Soil amendments never too much - Albuquerque Journal

Soil amendments never too much

Tracey FitzgibbonQ. We’ve decided to plant a vegetable garden in the backyard. Our soil is very sandy, so we’re looking for guidance as to how much extra soil amendment we should add to get the area off to a good start. Also, I heard a gardening term, “Three Sisters” used by a neighbor but didn’t get to ask what that is. Do you know what the term “Three Sisters” refers to? – J.S., Albuquerque

A. Please don’t get discouraged by this; you will never add too much. More is and will be better, always.

I need you to do a bit of visual imagining. Most soil amendments are sold in bags that contain cubic foot measurements. So imagine a square box that measures 12 inches tall, 12 inches wide and 12 inches deep. That box of 12-by-12-by-12 inches equals a cubic foot. Now imagine slicing that box into layers or slabs that are 1 inch thick. You’ll have 12 of these 1-inch-thick squares. Lay those “slabs” out on the ground touching and you’ll cover a 12 square foot area an inch thick.

Once you turn that amount of amendment into a predominately sandy area, you probably won’t notice much, if any, of the amendment. It will seen to disappear before your eyes.

It’ll be a start sure, just not much “improvement” at all. I’ll recommend you begin by adding at the least, two cubic feet of amendment per each 6- square-foot of area.

I know gardeners that have been working the soil in their garden and have been told that it is a never-ending challenge. More will be best as far as how much amendments you add to this new garden area. Your goal is to “invest” in the foundation of your garden.

Next you ask about the “Three Sisters.” Corn, beans and squash make up the “Three Sisters.” It comes from Native cultures.

When planted together, the sisters support and protect each other. The corn grows tall and creates a trellis, if you will, for the beans to grow up on. The squash grows and spreads at ground level, shading the soil. This keeps the “feet” of the corn and the beans shaded and protected from the harsh sun and, to a certain extent, helps store water in the soil.

So, there you go, the “Three Sisters” create a strong, supportive and protective family unit. Throw in some cheery marigolds when planting the sisters and you’ll get the added benefit of lots of colorful flowers, and a smidgen of natural pest control, too.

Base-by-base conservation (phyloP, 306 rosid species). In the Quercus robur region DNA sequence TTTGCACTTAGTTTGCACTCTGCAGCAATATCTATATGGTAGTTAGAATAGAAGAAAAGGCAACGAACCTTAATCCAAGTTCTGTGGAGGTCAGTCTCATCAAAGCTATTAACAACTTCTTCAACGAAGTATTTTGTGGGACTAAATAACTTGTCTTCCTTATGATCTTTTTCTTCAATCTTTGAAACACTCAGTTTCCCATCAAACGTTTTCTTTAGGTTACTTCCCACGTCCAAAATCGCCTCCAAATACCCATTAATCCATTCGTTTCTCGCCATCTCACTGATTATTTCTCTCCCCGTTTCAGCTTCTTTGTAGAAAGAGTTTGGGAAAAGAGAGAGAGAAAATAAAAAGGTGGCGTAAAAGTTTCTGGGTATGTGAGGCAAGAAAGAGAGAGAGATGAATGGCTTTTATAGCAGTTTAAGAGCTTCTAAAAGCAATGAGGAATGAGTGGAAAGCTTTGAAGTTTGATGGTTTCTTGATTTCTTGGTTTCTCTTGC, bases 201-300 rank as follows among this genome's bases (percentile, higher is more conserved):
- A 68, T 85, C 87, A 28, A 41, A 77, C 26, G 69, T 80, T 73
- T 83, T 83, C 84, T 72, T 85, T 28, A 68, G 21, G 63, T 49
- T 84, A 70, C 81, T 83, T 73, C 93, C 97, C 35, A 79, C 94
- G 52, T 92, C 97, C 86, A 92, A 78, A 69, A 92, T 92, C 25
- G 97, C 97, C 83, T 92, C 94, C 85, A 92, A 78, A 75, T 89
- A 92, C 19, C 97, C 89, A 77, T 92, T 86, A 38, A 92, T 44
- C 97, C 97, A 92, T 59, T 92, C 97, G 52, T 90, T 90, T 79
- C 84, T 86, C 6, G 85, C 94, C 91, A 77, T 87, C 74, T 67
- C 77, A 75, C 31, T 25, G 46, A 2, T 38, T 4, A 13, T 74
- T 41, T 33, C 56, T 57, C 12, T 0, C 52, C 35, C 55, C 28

Q. I want to attract birds to my yard, but so far haven’t had a lot of luck. What are the components that you think I should concentrate on in order to attract more birds to my yard? – E. A., Albuquerque

A. First, and in my opinion most important, will be fresh water.

Employed in my yard I keep three different sources of water. I have an old hummingbird feeder in the style I prefer, shaped like a UFO, more disc-like than upright old-fashioned glass body type. The plastic cover broke, but I keep it hung and filled with clean water. The finches that tend to come to my yard prefer this waterer.

Then I have a large plastic saucer, 14 inches across that sits on the ground near the base of my piñon tree. Smaller birds like my sparrows prefer this drinking area. It’s wide enough that they sometimes bathe in it too. I keep a stack of flat rocks piled in the middle of the saucer so the birds have someplace dry to sit on and have a way to aid in escape if they happen to tumble into the water. That is most important, especially for the young and sometimes clumsy birds.

Lastly, I keep an old dog waterer cleaned and filled with fresh water. The starlings, robins, doves, curved-bill thrashers and the occasional hawk prefer this waterer. They can perch on the sidewall of the dish and dip their beaks in for a refreshing drink.

All of my waterers are placed so they are in the shade during the heat of the day, too.

Also notice I have used the term “fresh, clean water” several times. I make sure to wash all of my waterers with soapy water, two to three times a week, and keep them filled daily. It’s become my responsibility to assure all of my winged creatures have access to healthy clean water.

Now I know they are “just birds” but I believe my yard is a much visited haven for these guys because I keep the water fresh.

I do also have a hummingbird feeder and I also seed feed. The seed feeder is an 18 inch saucer that sits perfectly on an old wrought iron patio table that is missing its glass top. I have a large stone set in it for added stability. With that dish set up off the ground I have no trouble with ants or other bugs getting into the seed.

The smaller sparrows make quick work of any seed that drops or is kicked onto the ground too. It’s fun to watch upwards of a dozen doves at a time maneuvering for position.

Also the area is pretty quiet. I know that if the neighbors are particularly noisy and active, I have fewer birds visiting. They come back once the noise settles, knowing they are welcome. Mostly it’s a matter of consistency. If you set out water and then either let it dry out or get all moldy, dusty and crusty, trust me, the birds will not want to hang out. Once you make the decision to tend the birds, stick to it and you’ll be rewarded with feathered delights galore. Just be consistent.

Happy Diggin’ In.

Tracey Fitzgibbon is a certified nurseryman. Send garden-related questions to Digging In, Albuquerque Journal, 7777 Jefferson NE, Albuquerque, NM 87109, or to features@abqjournal.com.

 

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